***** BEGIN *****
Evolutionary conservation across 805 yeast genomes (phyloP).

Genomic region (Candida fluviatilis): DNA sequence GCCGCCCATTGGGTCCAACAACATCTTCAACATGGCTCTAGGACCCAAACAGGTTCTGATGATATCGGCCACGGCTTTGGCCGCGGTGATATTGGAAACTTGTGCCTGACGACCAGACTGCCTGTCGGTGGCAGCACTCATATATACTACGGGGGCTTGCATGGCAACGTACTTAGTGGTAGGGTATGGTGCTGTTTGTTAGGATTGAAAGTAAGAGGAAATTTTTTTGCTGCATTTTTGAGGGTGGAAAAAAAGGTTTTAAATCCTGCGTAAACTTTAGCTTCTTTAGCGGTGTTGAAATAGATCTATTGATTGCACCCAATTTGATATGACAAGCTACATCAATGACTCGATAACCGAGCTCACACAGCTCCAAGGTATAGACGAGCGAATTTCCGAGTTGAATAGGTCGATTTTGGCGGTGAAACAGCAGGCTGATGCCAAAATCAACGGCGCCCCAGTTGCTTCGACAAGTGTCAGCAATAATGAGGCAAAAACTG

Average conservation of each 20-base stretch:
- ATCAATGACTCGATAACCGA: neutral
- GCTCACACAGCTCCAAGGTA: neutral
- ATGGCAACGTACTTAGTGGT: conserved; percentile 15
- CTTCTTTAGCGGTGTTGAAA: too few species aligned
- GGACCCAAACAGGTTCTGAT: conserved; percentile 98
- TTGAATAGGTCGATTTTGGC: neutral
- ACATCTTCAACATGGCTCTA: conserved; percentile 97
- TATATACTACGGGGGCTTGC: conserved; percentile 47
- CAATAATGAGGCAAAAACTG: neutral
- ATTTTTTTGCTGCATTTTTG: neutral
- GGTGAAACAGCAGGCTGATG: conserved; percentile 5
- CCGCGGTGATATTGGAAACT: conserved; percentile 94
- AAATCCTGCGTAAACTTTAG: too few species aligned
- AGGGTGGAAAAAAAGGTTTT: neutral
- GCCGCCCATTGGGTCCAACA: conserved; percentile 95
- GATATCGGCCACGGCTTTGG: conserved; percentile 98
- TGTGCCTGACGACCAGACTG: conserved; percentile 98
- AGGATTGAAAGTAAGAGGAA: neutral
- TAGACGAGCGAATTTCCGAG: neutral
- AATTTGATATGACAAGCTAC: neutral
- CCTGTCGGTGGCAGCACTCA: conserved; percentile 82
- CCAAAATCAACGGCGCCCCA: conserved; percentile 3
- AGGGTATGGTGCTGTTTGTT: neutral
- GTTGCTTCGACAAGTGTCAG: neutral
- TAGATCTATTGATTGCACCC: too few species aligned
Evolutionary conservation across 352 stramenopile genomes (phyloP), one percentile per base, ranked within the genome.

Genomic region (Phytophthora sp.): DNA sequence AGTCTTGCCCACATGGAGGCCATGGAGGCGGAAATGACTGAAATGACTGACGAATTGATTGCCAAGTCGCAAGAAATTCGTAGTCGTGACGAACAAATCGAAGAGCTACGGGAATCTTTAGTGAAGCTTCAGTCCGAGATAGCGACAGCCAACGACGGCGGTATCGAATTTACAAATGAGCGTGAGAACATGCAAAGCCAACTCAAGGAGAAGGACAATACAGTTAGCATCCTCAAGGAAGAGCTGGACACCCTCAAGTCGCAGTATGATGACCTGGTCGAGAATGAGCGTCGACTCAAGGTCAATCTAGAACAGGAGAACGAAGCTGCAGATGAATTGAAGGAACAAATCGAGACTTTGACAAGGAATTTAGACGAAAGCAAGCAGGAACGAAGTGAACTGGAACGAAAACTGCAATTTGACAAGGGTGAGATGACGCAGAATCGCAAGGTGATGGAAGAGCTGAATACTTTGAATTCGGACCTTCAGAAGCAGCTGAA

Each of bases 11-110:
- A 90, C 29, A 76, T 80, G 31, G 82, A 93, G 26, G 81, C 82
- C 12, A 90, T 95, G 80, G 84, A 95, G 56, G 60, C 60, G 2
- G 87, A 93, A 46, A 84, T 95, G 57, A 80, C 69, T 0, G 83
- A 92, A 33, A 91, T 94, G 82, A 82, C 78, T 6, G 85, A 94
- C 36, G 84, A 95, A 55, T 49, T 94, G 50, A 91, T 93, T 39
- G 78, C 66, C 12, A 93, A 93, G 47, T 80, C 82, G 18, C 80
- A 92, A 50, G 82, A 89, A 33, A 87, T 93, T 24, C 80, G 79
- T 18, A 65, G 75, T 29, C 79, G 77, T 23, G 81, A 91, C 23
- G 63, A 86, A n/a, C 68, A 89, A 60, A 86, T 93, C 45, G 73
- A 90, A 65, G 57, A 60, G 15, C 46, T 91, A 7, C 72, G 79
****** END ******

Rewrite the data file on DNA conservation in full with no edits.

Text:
Evolutionary conservation across 805 yeast genomes (phyloP).

Genomic region (Candida fluviatilis): DNA sequence GCCGCCCATTGGGTCCAACAACATCTTCAACATGGCTCTAGGACCCAAACAGGTTCTGATGATATCGGCCACGGCTTTGGCCGCGGTGATATTGGAAACTTGTGCCTGACGACCAGACTGCCTGTCGGTGGCAGCACTCATATATACTACGGGGGCTTGCATGGCAACGTACTTAGTGGTAGGGTATGGTGCTGTTTGTTAGGATTGAAAGTAAGAGGAAATTTTTTTGCTGCATTTTTGAGGGTGGAAAAAAAGGTTTTAAATCCTGCGTAAACTTTAGCTTCTTTAGCGGTGTTGAAATAGATCTATTGATTGCACCCAATTTGATATGACAAGCTACATCAATGACTCGATAACCGAGCTCACACAGCTCCAAGGTATAGACGAGCGAATTTCCGAGTTGAATAGGTCGATTTTGGCGGTGAAACAGCAGGCTGATGCCAAAATCAACGGCGCCCCAGTTGCTTCGACAAGTGTCAGCAATAATGAGGCAAAAACTG

Average conservation of each 20-base stretch:
- ATCAATGACTCGATAACCGA: neutral
- GCTCACACAGCTCCAAGGTA: neutral
- ATGGCAACGTACTTAGTGGT: conserved; percentile 15
- CTTCTTTAGCGGTGTTGAAA: too few species aligned
- GGACCCAAACAGGTTCTGAT: conserved; percentile 98
- TTGAATAGGTCGATTTTGGC: neutral
- ACATCTTCAACATGGCTCTA: conserved; percentile 97
- TATATACTACGGGGGCTTGC: conserved; percentile 47
- CAATAATGAGGCAAAAACTG: neutral
- ATTTTTTTGCTGCATTTTTG: neutral
- GGTGAAACAGCAGGCTGATG: conserved; percentile 5
- CCGCGGTGATATTGGAAACT: conserved; percentile 94
- AAATCCTGCGTAAACTTTAG: too few species aligned
- AGGGTGGAAAAAAAGGTTTT: neutral
- GCCGCCCATTGGGTCCAACA: conserved; percentile 95
- GATATCGGCCACGGCTTTGG: conserved; percentile 98
- TGTGCCTGACGACCAGACTG: conserved; percentile 98
- AGGATTGAAAGTAAGAGGAA: neutral
- TAGACGAGCGAATTTCCGAG: neutral
- AATTTGATATGACAAGCTAC: neutral
- CCTGTCGGTGGCAGCACTCA: conserved; percentile 82
- CCAAAATCAACGGCGCCCCA: conserved; percentile 3
- AGGGTATGGTGCTGTTTGTT: neutral
- GTTGCTTCGACAAGTGTCAG: neutral
- TAGATCTATTGATTGCACCC: too few species aligned
Evolutionary conservation across 352 stramenopile genomes (phyloP), one percentile per base, ranked within the genome.

Genomic region (Phytophthora sp.): DNA sequence AGTCTTGCCCACATGGAGGCCATGGAGGCGGAAATGACTGAAATGACTGACGAATTGATTGCCAAGTCGCAAGAAATTCGTAGTCGTGACGAACAAATCGAAGAGCTACGGGAATCTTTAGTGAAGCTTCAGTCCGAGATAGCGACAGCCAACGACGGCGGTATCGAATTTACAAATGAGCGTGAGAACATGCAAAGCCAACTCAAGGAGAAGGACAATACAGTTAGCATCCTCAAGGAAGAGCTGGACACCCTCAAGTCGCAGTATGATGACCTGGTCGAGAATGAGCGTCGACTCAAGGTCAATCTAGAACAGGAGAACGAAGCTGCAGATGAATTGAAGGAACAAATCGAGACTTTGACAAGGAATTTAGACGAAAGCAAGCAGGAACGAAGTGAACTGGAACGAAAACTGCAATTTGACAAGGGTGAGATGACGCAGAATCGCAAGGTGATGGAAGAGCTGAATACTTTGAATTCGGACCTTCAGAAGCAGCTGAA

Each of bases 11-110:
- A 90, C 29, A 76, T 80, G 31, G 82, A 93, G 26, G 81, C 82
- C 12, A 90, T 95, G 80, G 84, A 95, G 56, G 60, C 60, G 2
- G 87, A 93, A 46, A 84, T 95, G 57, A 80, C 69, T 0, G 83
- A 92, A 33, A 91, T 94, G 82, A 82, C 78, T 6, G 85, A 94
- C 36, G 84, A 95, A 55, T 49, T 94, G 50, A 91, T 93, T 39
- G 78, C 66, C 12, A 93, A 93, G 47, T 80, C 82, G 18, C 80
- A 92, A 50, G 82, A 89, A 33, A 87, T 93, T 24, C 80, G 79
- T 18, A 65, G 75, T 29, C 79, G 77, T 23, G 81, A 91, C 23
- G 63, A 86, A n/a, C 68, A 89, A 60, A 86, T 93, C 45, G 73
- A 90, A 65, G 57, A 60, G 15, C 46, T 91, A 7, C 72, G 79